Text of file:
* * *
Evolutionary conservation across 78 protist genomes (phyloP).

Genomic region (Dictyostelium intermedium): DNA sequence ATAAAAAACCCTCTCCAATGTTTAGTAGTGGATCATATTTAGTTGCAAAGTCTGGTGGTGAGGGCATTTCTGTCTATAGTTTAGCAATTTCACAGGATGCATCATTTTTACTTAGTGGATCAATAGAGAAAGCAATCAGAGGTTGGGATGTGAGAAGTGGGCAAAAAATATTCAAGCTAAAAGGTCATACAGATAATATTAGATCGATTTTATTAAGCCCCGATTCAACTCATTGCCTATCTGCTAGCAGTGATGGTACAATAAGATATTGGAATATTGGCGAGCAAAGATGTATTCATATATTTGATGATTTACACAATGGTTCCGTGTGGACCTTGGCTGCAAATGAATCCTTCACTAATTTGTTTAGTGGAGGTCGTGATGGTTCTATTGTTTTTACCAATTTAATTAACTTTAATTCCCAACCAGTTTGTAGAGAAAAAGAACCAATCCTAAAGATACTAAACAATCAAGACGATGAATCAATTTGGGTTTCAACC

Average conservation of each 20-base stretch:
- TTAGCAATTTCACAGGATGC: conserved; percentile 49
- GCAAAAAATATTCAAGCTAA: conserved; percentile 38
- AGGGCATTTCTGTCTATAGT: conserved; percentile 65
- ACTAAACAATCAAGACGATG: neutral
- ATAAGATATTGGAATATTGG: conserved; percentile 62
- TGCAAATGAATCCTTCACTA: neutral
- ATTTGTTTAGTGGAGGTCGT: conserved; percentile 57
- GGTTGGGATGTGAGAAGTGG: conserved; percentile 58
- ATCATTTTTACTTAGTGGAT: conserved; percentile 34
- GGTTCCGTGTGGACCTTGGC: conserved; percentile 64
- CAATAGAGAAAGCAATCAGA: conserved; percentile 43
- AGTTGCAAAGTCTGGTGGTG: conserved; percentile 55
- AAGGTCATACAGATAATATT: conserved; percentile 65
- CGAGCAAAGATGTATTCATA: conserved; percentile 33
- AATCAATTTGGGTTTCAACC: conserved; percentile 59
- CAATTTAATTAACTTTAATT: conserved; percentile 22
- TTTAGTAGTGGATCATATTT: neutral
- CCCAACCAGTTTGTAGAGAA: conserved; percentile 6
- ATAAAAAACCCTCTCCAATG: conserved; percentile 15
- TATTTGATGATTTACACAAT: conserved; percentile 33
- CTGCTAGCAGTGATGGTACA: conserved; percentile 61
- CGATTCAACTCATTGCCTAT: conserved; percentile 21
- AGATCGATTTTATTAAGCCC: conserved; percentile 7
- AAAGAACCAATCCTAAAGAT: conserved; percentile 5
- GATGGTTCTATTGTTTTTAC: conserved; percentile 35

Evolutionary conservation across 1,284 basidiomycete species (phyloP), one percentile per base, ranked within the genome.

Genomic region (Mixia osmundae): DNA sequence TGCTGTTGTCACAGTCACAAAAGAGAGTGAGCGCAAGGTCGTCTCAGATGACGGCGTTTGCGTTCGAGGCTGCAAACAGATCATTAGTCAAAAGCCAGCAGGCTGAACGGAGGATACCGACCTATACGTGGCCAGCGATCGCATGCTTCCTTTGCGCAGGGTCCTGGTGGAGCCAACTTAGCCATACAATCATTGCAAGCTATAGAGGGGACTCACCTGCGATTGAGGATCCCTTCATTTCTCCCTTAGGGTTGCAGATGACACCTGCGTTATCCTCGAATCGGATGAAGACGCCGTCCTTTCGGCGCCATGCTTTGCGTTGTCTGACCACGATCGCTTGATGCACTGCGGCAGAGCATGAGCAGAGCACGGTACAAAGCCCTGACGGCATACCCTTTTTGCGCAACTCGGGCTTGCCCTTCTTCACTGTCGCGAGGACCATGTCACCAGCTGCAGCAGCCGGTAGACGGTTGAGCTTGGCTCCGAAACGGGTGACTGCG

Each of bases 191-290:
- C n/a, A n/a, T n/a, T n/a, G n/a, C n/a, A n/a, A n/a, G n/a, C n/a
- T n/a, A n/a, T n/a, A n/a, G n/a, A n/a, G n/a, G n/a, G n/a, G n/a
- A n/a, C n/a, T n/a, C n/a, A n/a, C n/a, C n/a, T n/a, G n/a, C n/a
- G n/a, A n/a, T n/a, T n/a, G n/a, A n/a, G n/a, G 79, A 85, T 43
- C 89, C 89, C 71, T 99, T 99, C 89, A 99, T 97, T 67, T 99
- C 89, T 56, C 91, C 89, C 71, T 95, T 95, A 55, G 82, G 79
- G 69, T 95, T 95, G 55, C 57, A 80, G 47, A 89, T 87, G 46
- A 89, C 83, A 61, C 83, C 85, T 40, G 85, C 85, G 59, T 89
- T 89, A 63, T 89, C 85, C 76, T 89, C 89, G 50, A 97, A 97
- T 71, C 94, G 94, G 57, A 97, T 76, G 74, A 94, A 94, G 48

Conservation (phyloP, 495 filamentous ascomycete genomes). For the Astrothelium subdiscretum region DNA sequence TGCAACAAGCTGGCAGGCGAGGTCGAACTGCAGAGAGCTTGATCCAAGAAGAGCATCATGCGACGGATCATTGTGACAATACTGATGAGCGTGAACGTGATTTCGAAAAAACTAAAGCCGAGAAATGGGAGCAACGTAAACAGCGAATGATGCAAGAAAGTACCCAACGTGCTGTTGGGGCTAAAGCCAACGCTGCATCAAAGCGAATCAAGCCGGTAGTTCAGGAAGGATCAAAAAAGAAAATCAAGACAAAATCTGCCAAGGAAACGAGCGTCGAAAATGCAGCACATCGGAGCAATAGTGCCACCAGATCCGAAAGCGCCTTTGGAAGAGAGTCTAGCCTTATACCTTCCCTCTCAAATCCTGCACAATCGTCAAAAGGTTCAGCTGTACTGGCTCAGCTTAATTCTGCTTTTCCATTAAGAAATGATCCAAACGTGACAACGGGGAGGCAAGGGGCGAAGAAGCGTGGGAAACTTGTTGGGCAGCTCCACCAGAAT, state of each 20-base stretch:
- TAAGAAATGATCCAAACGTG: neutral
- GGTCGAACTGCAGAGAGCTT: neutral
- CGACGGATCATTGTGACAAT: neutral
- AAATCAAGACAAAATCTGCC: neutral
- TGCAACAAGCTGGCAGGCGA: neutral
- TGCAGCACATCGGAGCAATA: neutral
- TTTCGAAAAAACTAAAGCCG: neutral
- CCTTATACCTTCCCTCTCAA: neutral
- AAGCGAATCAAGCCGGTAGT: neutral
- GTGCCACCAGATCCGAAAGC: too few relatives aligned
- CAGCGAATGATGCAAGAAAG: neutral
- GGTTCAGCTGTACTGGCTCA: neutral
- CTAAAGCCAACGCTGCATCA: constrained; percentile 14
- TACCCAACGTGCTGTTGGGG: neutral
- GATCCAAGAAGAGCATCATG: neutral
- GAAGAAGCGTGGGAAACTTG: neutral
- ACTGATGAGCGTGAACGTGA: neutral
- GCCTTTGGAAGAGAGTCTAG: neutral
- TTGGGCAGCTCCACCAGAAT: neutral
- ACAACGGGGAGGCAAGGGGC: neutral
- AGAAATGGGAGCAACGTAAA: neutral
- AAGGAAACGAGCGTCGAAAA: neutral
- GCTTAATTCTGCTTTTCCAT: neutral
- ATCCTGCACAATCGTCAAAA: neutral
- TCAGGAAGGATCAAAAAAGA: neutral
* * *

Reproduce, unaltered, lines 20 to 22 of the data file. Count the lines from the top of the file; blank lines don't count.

- TTTAGTAGTGGATCATATTT: neutral
- CCCAACCAGTTTGTAGAGAA: conserved; percentile 6
- ATAAAAAACCCTCTCCAATG: conserved; percentile 15